After five months of melt, Arctic sea ice is near its annual minimum and is tracking at levels close to those recorded a year ago, according to the National Snow and Ice Data Center.
Average August ice extent was the seventh lowest since satellite records began in 1979 -- well below the average rates measured but well above the average August coverage measured in the biggest-melt years, 2012, 2007 and 2011, said the Boulder, Colorado-based center.
Melt rates this August were about normal, in line with a 10.3 percent-per-decade decline seen since satellite records began, the center said.
Annual sea-ice melt usually ends in early to mid-September. Twenty-three forecasts collected last month into an outlook issued by the Arctic Research Consortium of the United States predicted this year's minimal coverage would range from 4 million square kilometers (1.54 million square miles) to 5.6 million square kilometers (2.16 million square miles).
The median of the forecasts was 5 million square kilometers (1.93 million square miles), far above the record low of 3.41 million square kilometers (1.32 million square miles) that was reached in 2012.
As of Thursday, areas of the Arctic Ocean with at least 15 percent ice cover -- the National Snow and Ice Data Center's definition for ice coverage -- was 5.379 million square kilometers, or 2.0768 million square miles. The coverage is similar to levels reported this time last year and this time in 2009, according to the center's records.
The Beaufort and East Siberian seas have particularly low concentrations of ice, and the ice edge has retreated well north of the Laptev Sea, something national snow and ice director Mark Serreze said he has not seen before. But an area of the Barents Sea near Svalbard has above-average ice coverage, according to the center's data.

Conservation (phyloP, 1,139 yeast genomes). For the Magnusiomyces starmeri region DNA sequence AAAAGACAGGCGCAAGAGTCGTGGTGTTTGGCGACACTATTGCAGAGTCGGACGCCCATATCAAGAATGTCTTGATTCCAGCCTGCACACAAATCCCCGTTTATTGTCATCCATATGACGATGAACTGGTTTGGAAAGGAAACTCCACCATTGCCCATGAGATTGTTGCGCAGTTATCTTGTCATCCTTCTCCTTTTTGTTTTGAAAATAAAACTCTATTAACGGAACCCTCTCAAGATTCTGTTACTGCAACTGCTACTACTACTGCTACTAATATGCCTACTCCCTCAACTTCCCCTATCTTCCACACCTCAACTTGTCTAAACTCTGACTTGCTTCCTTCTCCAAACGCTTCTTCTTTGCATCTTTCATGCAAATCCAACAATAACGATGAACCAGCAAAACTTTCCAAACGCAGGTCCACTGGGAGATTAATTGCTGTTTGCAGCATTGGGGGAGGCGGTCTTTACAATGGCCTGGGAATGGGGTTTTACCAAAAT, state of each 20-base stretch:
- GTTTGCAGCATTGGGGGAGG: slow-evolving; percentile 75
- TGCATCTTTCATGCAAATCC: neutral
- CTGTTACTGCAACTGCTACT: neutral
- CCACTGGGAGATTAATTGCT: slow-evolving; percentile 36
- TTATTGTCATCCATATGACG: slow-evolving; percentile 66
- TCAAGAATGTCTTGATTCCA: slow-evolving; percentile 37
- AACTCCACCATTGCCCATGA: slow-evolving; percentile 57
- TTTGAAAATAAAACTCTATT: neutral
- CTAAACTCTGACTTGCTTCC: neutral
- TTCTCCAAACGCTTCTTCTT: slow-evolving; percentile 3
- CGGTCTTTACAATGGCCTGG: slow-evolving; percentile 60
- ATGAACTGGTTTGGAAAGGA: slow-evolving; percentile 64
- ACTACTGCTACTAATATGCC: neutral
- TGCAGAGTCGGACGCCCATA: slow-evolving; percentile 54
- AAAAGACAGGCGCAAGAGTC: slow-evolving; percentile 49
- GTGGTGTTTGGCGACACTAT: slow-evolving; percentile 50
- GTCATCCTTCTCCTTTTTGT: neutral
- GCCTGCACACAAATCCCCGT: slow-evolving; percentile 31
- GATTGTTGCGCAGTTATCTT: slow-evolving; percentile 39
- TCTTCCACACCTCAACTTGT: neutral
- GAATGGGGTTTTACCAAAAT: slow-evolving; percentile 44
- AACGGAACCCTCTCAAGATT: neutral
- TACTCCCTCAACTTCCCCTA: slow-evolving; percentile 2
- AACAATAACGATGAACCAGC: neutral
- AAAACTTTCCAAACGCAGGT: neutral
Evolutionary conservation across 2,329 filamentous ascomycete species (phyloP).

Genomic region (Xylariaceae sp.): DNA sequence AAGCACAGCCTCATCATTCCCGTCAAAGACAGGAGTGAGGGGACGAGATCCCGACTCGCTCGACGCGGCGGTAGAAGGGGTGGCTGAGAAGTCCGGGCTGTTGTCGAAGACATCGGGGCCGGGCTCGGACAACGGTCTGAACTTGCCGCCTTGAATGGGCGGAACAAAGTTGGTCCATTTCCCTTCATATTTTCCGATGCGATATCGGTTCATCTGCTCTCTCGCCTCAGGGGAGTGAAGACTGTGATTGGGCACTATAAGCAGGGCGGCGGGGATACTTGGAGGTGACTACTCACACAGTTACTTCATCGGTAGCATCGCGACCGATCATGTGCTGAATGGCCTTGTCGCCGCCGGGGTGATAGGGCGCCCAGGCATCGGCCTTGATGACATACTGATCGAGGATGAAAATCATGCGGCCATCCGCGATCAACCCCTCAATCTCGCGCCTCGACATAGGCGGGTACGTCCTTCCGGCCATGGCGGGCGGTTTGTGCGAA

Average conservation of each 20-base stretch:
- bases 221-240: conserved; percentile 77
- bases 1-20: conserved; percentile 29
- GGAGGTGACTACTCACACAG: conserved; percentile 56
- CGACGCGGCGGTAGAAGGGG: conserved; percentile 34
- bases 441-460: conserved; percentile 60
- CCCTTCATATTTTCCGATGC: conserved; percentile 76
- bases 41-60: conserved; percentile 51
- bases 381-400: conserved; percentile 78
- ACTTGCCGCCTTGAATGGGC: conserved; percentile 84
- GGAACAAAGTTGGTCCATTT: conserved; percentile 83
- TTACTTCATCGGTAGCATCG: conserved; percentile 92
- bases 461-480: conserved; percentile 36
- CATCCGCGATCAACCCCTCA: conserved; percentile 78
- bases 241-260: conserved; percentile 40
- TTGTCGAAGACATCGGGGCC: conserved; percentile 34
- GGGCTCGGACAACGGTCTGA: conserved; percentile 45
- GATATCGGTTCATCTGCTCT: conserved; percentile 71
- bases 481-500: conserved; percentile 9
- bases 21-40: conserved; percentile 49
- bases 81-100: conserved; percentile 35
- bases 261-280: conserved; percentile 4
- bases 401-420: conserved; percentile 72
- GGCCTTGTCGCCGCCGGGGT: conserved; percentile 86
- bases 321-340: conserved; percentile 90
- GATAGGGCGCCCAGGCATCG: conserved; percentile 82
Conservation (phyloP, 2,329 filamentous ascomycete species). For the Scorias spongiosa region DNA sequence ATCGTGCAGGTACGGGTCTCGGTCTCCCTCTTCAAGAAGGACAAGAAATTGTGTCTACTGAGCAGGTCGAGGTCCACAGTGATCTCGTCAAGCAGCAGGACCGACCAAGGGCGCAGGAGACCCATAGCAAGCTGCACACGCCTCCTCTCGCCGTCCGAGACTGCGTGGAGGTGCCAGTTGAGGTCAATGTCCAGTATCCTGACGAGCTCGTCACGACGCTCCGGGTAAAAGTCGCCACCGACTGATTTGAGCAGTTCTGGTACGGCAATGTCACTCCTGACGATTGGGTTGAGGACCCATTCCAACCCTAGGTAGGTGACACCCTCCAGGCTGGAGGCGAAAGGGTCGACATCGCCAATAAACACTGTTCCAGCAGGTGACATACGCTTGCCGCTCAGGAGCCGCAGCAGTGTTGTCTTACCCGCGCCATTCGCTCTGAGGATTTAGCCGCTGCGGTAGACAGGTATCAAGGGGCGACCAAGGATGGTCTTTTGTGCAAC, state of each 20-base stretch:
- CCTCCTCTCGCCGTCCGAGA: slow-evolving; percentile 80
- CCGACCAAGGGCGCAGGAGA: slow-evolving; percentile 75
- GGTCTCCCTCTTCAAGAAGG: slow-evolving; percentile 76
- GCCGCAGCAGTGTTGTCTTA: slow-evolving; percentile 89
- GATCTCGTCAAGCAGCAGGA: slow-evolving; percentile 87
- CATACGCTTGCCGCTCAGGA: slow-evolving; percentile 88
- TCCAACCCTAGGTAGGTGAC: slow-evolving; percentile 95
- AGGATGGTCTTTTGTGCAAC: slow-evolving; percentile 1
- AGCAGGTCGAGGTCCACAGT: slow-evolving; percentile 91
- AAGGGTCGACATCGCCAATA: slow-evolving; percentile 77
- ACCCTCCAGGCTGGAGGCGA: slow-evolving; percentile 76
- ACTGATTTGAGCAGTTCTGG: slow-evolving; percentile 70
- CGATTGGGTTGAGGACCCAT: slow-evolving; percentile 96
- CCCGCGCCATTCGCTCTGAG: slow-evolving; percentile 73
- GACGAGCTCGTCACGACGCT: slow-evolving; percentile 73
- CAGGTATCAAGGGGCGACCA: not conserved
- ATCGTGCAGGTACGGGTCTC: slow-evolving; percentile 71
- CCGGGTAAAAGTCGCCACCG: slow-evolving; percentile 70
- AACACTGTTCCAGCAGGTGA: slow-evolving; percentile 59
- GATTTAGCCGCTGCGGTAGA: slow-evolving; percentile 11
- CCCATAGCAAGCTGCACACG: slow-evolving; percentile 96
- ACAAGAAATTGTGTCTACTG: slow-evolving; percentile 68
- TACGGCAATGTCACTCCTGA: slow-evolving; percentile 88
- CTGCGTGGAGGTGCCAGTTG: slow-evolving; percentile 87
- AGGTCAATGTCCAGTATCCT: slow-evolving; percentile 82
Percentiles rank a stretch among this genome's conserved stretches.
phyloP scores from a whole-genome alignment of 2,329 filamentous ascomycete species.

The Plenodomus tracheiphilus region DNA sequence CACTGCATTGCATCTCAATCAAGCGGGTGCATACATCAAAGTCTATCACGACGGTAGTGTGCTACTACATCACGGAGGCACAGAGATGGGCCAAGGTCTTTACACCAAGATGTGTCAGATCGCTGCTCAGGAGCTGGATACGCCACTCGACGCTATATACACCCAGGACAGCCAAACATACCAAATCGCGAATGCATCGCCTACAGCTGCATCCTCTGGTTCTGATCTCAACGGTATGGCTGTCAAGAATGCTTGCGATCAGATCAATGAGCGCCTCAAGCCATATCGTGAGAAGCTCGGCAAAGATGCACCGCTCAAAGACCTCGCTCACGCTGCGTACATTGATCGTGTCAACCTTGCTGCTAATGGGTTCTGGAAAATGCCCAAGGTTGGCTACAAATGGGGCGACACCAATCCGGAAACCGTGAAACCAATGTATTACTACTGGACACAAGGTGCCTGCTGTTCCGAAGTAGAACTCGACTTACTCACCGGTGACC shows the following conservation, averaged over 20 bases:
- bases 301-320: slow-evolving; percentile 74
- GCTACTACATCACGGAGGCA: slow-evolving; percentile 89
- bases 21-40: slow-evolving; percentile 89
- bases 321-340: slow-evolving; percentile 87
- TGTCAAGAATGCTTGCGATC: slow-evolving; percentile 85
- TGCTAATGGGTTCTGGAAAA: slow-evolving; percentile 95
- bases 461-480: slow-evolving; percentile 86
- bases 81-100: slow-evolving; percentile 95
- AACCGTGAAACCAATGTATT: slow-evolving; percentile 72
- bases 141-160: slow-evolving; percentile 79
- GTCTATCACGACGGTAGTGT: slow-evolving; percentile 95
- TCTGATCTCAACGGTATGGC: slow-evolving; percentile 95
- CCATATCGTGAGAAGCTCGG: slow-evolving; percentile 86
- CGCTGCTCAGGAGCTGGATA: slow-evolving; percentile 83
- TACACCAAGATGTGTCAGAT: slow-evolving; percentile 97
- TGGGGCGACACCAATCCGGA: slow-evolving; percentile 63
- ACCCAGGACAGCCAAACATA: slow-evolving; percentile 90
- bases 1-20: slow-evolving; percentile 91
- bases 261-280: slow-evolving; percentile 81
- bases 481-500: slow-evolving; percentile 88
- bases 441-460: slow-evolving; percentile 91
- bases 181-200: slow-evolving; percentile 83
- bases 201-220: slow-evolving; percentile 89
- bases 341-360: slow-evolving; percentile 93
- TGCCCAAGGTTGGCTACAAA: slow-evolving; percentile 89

While there is more ice coverage this year and in 2013 than in the record-breaking 2012 season, there is no evidence of a long-term recovery, Serreze said in an email."The long-term trend remains strongly downward, and we have no reason to think that this trend is going to reverse," he said.
Mariners hoping to sail through the Northwest Passage this summer have been out of luck, according to the center. Much of that route, which runs along the Canadian Archipelago and across the top of North America, has been clogged with ice, the center said. That contrasts with the situation in 2007, 2008, 2010 and 2011, when the anomalous high sea-level pressures kept ice away from the route.
Shipping conditions have been much more favorable this summer along the more Russian-oriented Northern Sea Route, which runs through the Bering Strait and over the top of Asia to Europe, the center said. There are wide areas of open water off the Russian Arctic coast, the center said.